on January 21, 2014 - 10:13 PM
, updated January 21, 2014 at 10:44 PM
One of Ryan Miller’s best attributes is his ability to read plays. The Sabres goaltender is ultra-literate. He anticipates what’s coming and positions himself accordingly.
He was a little off Tuesday, but getting set wouldn’t have helped anyway against the Florida Panthers. The pucks rarely stayed on their original path as teammates and opponents got their sticks out for net-finding redirects.
The result was a 4-3 loss to the visiting Panthers, who dropped Buffalo to 0-2-2 in its last four games. It was the first time in 18 starts that Miller allowed four or more goals. He put up a 2.07 goals-against average and .941 save percentage between St. Louis’ four-goal showing Nov. 19 and Tuesday’s setback.
“It wasn’t one of my better games,” Miller said in First Niagara Center. “I don’t think it was a very clean game, a little sloppy on my part in a few of those situations. That’s the way it goes over a course of a season.”
The first period in particular was a barrage of deflections, ringing posts and goaltenders shaking their heads before an announced crowd of 17,583. The teams combined for five goals, with Florida striking twice late to take a 3-2 lead. Panthers players tipped in their first two goals and the final one went off the stick of a Buffalo defenseman.
That offset two goals by the Sabres’ Drew Stafford.
“The first period was a little bit of a mess,” Miller said. “I didn’t do myself any favors. I have to find a deflection point and be in better position. I was not in good spots on the first two. The third one is just throw your hands up. There’s not much you can do. He was going completely to the other side of the net.”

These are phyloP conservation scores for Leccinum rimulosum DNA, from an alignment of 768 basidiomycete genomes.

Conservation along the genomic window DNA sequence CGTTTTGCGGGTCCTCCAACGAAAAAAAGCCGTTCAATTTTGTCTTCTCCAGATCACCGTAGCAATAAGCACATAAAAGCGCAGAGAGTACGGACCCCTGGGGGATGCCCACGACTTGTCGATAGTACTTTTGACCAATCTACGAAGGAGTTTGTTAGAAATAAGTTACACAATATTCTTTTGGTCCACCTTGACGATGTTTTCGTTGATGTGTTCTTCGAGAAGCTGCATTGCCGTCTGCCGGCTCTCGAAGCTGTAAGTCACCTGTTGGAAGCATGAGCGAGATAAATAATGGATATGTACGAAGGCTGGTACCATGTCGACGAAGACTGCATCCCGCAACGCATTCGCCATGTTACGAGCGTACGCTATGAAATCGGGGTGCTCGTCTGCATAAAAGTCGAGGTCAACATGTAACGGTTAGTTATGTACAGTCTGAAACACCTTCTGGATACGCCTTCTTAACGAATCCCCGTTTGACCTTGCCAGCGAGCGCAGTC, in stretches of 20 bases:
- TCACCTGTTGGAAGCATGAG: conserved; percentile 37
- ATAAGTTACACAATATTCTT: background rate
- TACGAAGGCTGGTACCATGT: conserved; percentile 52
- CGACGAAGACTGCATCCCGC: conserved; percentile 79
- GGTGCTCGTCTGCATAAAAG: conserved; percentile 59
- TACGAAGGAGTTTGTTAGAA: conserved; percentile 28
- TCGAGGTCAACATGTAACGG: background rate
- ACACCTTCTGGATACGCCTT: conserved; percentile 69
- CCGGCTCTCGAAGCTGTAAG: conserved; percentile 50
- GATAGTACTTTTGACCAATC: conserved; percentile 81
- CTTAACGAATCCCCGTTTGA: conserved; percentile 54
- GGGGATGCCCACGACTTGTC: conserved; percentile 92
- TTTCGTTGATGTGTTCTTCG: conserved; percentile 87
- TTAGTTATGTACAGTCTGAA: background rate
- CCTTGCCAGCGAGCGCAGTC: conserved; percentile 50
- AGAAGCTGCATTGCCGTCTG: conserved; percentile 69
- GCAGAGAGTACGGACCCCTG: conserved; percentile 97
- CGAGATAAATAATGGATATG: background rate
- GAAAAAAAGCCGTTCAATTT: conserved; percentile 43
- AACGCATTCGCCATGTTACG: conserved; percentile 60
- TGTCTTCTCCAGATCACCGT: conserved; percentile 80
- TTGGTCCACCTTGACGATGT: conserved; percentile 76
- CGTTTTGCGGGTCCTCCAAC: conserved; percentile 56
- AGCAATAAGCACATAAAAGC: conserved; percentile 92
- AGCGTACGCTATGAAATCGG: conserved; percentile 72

Sabres skaters took the blame for letting the shots get to Miller.
“It still comes down to coverage,” captain Steve Ott said. “How the guy gets an open point shot before the tip is a big deal. Shot lanes are a big deal. Prior to that, turnovers are a big deal. ... It’s much more of a bigger picture than just the tip-in goal.”
Florida took just 22 shots, with 12 coming in the first period. Nick Bjugstad’s laser into the corner late in the second enabled the Panthers to withstand Ott’s 100th career goal with 11:24 to play.
“They got guys in shooting lanes and in front of the net,” Stafford said. “It seems like harmless little wrist shots, but when they hit off bodies, hit off sticks, it makes it difficult for our guys to cover in front and for Millsie to see it.”
The Sabres have lost four straight despite an emergence of offense. The NHL’s 30th-ranked shooters have scored 12 goals, but opponents have totaled 16 (including two in shootouts).
Impressive goaltending has kept the Sabres in most games this season.
“We’re never going to point the finger at Ryan and say he was off,” coach Ted Nolan said. “It was just one of those games where the puck had eyes and went in on him.”
Stafford and Ott were the only ones who could solve Tim Thomas, who made 32 saves. The goalie finished with 15 stops in the third period, including seven on Buffalo’s late power plays. It had a four-on-three and five-on-four after Brad Boyes’ high-stick to Henrik Tallinder landed him in the box for four minutes.
“There was lots of time to change the game and the outcome, but it didn’t work out,” center Cody Hodgson said.
For their next game Thursday, the Sabres will once again try to host the Carolina Hurricanes. The teams had their Jan. 7 meeting in Buffalo postponed by the weather.